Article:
To summarize, it’s one of Lovecraft’s worst stories, and even Lovecraft himself would agree. Possibly, he even meant for it to be bad. But he didn’t even do that right, because it’s not quite bad enough to be funny. It’s just… there. 

Once you’ve read Driscoll’s novels, the original barely even feels like a story. More like a synopsis or a bulleted list of plot developments. If you have read those already, this is barely worth reading, except maybe as a curiosity. 

So, that’s it for the review. Now, I’m going to talk about something else unrelated, which may or may not be of interest.

There is no “cover” proper for Herbert West–Reanimator. The Wikipedia page only shows this disaster. When people talk about the Golden Age of Pulp Art, they ain’t talking about that.

But the post feels naked without an image of some sort. So, I searched the free picture library WordPress provides for some stock art of mad scientists:

I kind of want to see a movie about mad scientists with these two, not gonna lie. 

For some reason, though, I’ve always pictured Herbert West as looking and acting like a blond Tom Lehrer. Basically, a guy with the manner of a brilliant and likable young professor who is happily oblivious to how appalling what he’s saying is.

I’m also exceedingly fond of this alternate cover for The Friendship of Mortals. Most of the HW–R covers on Amazon focus too much on the zombie horror aspect, and not much on what Driscoll correctly identified as the central question of the story, namely: why does the narrator continue hanging around with West for so long?

Just when I thought I couldn’t get any more dazzled by Zachary Shatzer powers of comedic storytelling, he goes and writes a cozy zombie apocalypse story.

Shatzer’s recent book The Beach Wizard cemented his place on my Mount Rushmore of comic novelists. It’s a fantastic mixture of absurd comedy and stoic philosophy. I’ve read it twice since it debuted in August. Everyone should read it.

But, anyway; about this book. It’s the third book in Shatzer’s series of cozy mystery parodies, starring amateur sleuth Roberta Smith, her cat Mr. Bigfluff, and their idyllic (aside from the surprisingly frequent murders) town of Quaintville.

You have to read the first two books in the series to get the most out of this one, but as they’re all extremely short, this shouldn’t be a problem. You can read the whole series in about an hour.

Now, I’ll admit to the possibility that this particular brand of parody might not be for everybody. You have to be familiar with the cozy mystery genre to get why it’s funny. I suppose if you’ve never heard of cozy mysteries before, you’ll find it a bit baffling. But then again, who hasn’t heard of cozy mysteries?

Additionally, an Indie-Skeptic may argue that the books are (a) very short or (b) contain typos. I have seen these arguments made many times by readers who hesitate or outright refuse to spend money on indie books.  Sometimes at the same time, which doesn’t even make sense. It’s like the old joke about the restaurant where the food is terrible and the portions are too small.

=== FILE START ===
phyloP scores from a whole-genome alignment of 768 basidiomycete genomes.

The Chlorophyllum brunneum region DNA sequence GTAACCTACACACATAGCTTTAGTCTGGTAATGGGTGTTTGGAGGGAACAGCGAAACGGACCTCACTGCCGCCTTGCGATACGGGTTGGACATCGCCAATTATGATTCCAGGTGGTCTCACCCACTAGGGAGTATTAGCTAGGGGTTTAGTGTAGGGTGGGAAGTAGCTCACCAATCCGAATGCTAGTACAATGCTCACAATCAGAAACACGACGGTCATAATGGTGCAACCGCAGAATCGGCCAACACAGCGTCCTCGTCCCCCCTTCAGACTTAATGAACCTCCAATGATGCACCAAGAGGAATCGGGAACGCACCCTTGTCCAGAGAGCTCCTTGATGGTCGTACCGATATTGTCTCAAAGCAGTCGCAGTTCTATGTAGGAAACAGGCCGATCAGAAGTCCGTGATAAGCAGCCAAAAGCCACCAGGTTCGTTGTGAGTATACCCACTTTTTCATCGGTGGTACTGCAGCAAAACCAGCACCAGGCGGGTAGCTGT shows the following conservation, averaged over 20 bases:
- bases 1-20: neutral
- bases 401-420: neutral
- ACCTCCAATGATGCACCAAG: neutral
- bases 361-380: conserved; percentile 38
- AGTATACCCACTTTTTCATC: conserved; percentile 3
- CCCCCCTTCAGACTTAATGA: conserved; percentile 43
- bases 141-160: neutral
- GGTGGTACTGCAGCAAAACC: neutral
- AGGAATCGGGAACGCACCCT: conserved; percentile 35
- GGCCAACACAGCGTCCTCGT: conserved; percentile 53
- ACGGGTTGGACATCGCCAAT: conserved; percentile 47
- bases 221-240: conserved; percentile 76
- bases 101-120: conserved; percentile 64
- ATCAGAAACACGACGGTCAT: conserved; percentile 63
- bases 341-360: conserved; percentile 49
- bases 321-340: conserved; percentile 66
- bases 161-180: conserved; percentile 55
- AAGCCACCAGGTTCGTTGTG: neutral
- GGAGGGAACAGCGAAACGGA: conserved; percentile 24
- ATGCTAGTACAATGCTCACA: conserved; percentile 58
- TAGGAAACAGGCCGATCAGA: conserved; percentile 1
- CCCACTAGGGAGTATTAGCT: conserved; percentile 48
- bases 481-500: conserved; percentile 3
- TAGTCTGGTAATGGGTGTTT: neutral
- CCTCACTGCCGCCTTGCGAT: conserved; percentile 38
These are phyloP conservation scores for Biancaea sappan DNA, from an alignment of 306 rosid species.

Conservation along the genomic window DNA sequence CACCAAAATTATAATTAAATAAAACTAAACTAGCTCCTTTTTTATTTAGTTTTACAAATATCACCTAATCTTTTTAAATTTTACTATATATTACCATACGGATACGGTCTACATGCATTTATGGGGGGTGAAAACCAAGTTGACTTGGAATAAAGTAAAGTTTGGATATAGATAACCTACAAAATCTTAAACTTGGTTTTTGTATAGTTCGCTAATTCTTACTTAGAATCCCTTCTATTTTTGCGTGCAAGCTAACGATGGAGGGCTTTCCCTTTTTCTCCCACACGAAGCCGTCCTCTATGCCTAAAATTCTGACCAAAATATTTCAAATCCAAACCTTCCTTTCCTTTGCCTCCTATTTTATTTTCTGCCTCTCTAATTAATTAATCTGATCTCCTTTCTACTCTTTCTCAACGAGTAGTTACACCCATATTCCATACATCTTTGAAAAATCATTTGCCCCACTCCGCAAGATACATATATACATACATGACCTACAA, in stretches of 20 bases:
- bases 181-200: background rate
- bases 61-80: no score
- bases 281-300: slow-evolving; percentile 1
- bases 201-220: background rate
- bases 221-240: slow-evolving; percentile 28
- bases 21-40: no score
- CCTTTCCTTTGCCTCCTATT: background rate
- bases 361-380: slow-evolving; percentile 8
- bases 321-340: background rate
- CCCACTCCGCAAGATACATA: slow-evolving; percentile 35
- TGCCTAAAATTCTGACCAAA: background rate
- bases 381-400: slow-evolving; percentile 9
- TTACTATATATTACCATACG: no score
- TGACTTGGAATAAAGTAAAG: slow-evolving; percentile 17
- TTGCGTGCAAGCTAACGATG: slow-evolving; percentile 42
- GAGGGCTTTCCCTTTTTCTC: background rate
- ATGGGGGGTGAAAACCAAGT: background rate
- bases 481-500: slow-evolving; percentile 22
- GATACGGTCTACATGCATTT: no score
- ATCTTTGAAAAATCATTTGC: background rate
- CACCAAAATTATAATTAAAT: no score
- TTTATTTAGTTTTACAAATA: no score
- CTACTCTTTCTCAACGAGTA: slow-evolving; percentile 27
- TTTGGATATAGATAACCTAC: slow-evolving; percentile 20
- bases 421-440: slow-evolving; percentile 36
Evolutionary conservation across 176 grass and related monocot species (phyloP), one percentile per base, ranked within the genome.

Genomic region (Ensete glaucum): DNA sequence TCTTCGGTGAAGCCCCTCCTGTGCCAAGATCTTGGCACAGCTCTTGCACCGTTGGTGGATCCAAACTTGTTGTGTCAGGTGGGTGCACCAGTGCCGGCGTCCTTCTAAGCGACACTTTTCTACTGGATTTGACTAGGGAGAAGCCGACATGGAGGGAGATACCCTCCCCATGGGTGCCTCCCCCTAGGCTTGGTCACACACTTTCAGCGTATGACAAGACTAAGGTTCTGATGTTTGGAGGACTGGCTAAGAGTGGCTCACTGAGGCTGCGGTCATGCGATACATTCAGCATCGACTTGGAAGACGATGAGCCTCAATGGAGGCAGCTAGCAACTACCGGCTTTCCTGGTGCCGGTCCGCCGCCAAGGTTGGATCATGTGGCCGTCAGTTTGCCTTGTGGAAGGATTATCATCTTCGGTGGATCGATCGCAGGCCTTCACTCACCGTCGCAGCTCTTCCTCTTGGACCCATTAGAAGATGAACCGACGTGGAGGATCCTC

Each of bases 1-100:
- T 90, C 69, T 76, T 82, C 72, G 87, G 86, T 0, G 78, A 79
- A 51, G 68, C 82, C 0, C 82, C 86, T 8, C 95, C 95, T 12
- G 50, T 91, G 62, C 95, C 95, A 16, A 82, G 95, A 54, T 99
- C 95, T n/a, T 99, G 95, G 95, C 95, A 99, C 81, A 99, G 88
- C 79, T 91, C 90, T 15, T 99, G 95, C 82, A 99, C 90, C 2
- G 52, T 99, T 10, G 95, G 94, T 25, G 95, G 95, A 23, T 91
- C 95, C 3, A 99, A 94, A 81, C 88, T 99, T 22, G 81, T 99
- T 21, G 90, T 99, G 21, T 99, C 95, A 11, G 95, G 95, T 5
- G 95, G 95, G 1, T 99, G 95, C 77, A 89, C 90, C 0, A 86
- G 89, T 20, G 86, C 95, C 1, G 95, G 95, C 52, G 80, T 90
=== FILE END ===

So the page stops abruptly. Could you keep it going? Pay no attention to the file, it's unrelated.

The argument that a book is too short doesn’t hold up. You’re not paying for the words, you’re paying for the effect they produce.

As for the typos, I’ve pretty much reached a point as a reader where I hardly notice them, unless they actively impede my understanding. Yes, of course, in an ideal world, there would be no typos, and all spelling and grammar would be perfectly uniform. But we’re not in an ideal world, and this is far from the main reason why.

One of my hobbies is reading old books, especially those from my favorite historical period, the American Revolution. One thing I quickly noticed was that spelling was very much an inexact science in those days. George Washington himself struggled mightily with orthography.

The snobs of the world who sneer at typos in indie books would no doubt say, if transported back to Colonial America, “This man’s letters be full of errors most grievous against our Common Tongue. Hark ye, sirs and ladies, never could he lead a ∫ucce∫sful revolution against the Crown of England!”

Or words to that effect. But old George seemed to do all right for his country, and Zachary Shatzer has done all right for the art of writing comic fiction. Like I said at the outset, folks: Mount Rushmore.

Shatzer’s books never fail to make me laugh out loud, and this one is great for getting in the Halloween spirit. (Not that I need help with that, but…) I highly recommend it.

I have this informal rule that I don’t review books that I beta read. I don’t mind reading an ARC before its official release, but when I’ve read a book in its early stages and made comments, I feel like I shouldn’t then review it.

So, this isn’t a review, exactly. But it is a recommendation. I first read Peter Martuneac’s Mandate of Heaven over a year ago, back when the protagonist had a different name and the book had no publisher. Now it’s an Ethan Chase adventure from Evolved Publishing.